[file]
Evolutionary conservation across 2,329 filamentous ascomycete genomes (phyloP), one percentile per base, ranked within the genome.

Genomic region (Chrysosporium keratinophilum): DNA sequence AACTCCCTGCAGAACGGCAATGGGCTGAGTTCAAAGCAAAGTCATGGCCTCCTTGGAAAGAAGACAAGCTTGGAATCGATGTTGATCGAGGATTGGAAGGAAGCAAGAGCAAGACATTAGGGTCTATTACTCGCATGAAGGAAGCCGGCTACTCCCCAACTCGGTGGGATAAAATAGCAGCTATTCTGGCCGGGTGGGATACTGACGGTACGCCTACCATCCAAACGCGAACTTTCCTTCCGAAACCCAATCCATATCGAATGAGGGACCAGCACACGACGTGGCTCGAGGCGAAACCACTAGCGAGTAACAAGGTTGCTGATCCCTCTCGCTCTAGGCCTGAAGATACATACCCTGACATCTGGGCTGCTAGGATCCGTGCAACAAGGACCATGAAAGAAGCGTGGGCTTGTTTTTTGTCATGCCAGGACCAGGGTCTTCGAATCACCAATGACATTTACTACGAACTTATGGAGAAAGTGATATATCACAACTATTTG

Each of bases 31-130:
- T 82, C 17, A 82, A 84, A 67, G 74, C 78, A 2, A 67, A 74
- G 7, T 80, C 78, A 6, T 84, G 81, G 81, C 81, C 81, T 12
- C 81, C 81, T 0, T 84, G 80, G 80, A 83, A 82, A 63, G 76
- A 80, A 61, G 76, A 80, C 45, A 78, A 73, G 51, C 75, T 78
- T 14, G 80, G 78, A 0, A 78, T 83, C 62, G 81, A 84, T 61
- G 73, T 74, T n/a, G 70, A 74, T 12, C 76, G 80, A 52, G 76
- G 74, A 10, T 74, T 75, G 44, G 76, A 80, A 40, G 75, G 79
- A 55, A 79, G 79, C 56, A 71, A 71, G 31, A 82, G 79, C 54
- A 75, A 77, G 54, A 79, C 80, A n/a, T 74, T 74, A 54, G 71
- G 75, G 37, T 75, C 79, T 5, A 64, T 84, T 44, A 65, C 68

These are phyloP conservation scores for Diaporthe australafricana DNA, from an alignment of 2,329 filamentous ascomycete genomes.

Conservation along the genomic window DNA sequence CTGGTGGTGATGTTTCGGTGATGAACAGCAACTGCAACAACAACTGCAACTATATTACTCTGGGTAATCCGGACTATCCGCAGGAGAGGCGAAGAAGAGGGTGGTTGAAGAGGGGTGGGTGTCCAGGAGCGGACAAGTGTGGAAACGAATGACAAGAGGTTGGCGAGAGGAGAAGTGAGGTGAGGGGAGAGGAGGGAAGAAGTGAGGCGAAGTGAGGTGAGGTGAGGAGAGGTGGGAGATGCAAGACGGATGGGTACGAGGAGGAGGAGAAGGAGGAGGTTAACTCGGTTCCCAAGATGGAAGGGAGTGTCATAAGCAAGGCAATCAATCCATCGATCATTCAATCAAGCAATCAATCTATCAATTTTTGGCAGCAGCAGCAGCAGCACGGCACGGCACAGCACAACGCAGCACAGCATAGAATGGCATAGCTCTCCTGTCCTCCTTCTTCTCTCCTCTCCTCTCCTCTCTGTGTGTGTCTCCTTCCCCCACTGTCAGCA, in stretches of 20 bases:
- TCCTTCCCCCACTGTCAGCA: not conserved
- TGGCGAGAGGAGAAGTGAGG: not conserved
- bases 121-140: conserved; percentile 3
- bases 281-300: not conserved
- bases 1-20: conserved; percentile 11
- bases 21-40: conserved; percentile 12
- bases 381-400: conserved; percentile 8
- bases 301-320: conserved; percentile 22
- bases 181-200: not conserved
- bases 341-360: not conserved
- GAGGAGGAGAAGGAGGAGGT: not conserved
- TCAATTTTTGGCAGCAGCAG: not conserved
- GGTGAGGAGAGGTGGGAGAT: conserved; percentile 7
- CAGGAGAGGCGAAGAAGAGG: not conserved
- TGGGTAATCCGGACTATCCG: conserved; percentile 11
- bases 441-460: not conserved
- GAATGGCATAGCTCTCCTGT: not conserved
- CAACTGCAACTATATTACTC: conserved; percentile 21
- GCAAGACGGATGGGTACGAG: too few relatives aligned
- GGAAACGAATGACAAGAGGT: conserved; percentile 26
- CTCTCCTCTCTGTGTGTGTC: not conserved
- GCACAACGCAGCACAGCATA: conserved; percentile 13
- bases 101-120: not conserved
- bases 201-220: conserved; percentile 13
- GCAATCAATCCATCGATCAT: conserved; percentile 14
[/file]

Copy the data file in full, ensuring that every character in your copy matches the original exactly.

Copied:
Evolutionary conservation across 2,329 filamentous ascomycete genomes (phyloP), one percentile per base, ranked within the genome.

Genomic region (Chrysosporium keratinophilum): DNA sequence AACTCCCTGCAGAACGGCAATGGGCTGAGTTCAAAGCAAAGTCATGGCCTCCTTGGAAAGAAGACAAGCTTGGAATCGATGTTGATCGAGGATTGGAAGGAAGCAAGAGCAAGACATTAGGGTCTATTACTCGCATGAAGGAAGCCGGCTACTCCCCAACTCGGTGGGATAAAATAGCAGCTATTCTGGCCGGGTGGGATACTGACGGTACGCCTACCATCCAAACGCGAACTTTCCTTCCGAAACCCAATCCATATCGAATGAGGGACCAGCACACGACGTGGCTCGAGGCGAAACCACTAGCGAGTAACAAGGTTGCTGATCCCTCTCGCTCTAGGCCTGAAGATACATACCCTGACATCTGGGCTGCTAGGATCCGTGCAACAAGGACCATGAAAGAAGCGTGGGCTTGTTTTTTGTCATGCCAGGACCAGGGTCTTCGAATCACCAATGACATTTACTACGAACTTATGGAGAAAGTGATATATCACAACTATTTG

Each of bases 31-130:
- T 82, C 17, A 82, A 84, A 67, G 74, C 78, A 2, A 67, A 74
- G 7, T 80, C 78, A 6, T 84, G 81, G 81, C 81, C 81, T 12
- C 81, C 81, T 0, T 84, G 80, G 80, A 83, A 82, A 63, G 76
- A 80, A 61, G 76, A 80, C 45, A 78, A 73, G 51, C 75, T 78
- T 14, G 80, G 78, A 0, A 78, T 83, C 62, G 81, A 84, T 61
- G 73, T 74, T n/a, G 70, A 74, T 12, C 76, G 80, A 52, G 76
- G 74, A 10, T 74, T 75, G 44, G 76, A 80, A 40, G 75, G 79
- A 55, A 79, G 79, C 56, A 71, A 71, G 31, A 82, G 79, C 54
- A 75, A 77, G 54, A 79, C 80, A n/a, T 74, T 74, A 54, G 71
- G 75, G 37, T 75, C 79, T 5, A 64, T 84, T 44, A 65, C 68

These are phyloP conservation scores for Diaporthe australafricana DNA, from an alignment of 2,329 filamentous ascomycete genomes.

Conservation along the genomic window DNA sequence CTGGTGGTGATGTTTCGGTGATGAACAGCAACTGCAACAACAACTGCAACTATATTACTCTGGGTAATCCGGACTATCCGCAGGAGAGGCGAAGAAGAGGGTGGTTGAAGAGGGGTGGGTGTCCAGGAGCGGACAAGTGTGGAAACGAATGACAAGAGGTTGGCGAGAGGAGAAGTGAGGTGAGGGGAGAGGAGGGAAGAAGTGAGGCGAAGTGAGGTGAGGTGAGGAGAGGTGGGAGATGCAAGACGGATGGGTACGAGGAGGAGGAGAAGGAGGAGGTTAACTCGGTTCCCAAGATGGAAGGGAGTGTCATAAGCAAGGCAATCAATCCATCGATCATTCAATCAAGCAATCAATCTATCAATTTTTGGCAGCAGCAGCAGCAGCACGGCACGGCACAGCACAACGCAGCACAGCATAGAATGGCATAGCTCTCCTGTCCTCCTTCTTCTCTCCTCTCCTCTCCTCTCTGTGTGTGTCTCCTTCCCCCACTGTCAGCA, in stretches of 20 bases:
- TCCTTCCCCCACTGTCAGCA: not conserved
- TGGCGAGAGGAGAAGTGAGG: not conserved
- bases 121-140: conserved; percentile 3
- bases 281-300: not conserved
- bases 1-20: conserved; percentile 11
- bases 21-40: conserved; percentile 12
- bases 381-400: conserved; percentile 8
- bases 301-320: conserved; percentile 22
- bases 181-200: not conserved
- bases 341-360: not conserved
- GAGGAGGAGAAGGAGGAGGT: not conserved
- TCAATTTTTGGCAGCAGCAG: not conserved
- GGTGAGGAGAGGTGGGAGAT: conserved; percentile 7
- CAGGAGAGGCGAAGAAGAGG: not conserved
- TGGGTAATCCGGACTATCCG: conserved; percentile 11
- bases 441-460: not conserved
- GAATGGCATAGCTCTCCTGT: not conserved
- CAACTGCAACTATATTACTC: conserved; percentile 21
- GCAAGACGGATGGGTACGAG: too few relatives aligned
- GGAAACGAATGACAAGAGGT: conserved; percentile 26
- CTCTCCTCTCTGTGTGTGTC: not conserved
- GCACAACGCAGCACAGCATA: conserved; percentile 13
- bases 101-120: not conserved
- bases 201-220: conserved; percentile 13
- GCAATCAATCCATCGATCAT: conserved; percentile 14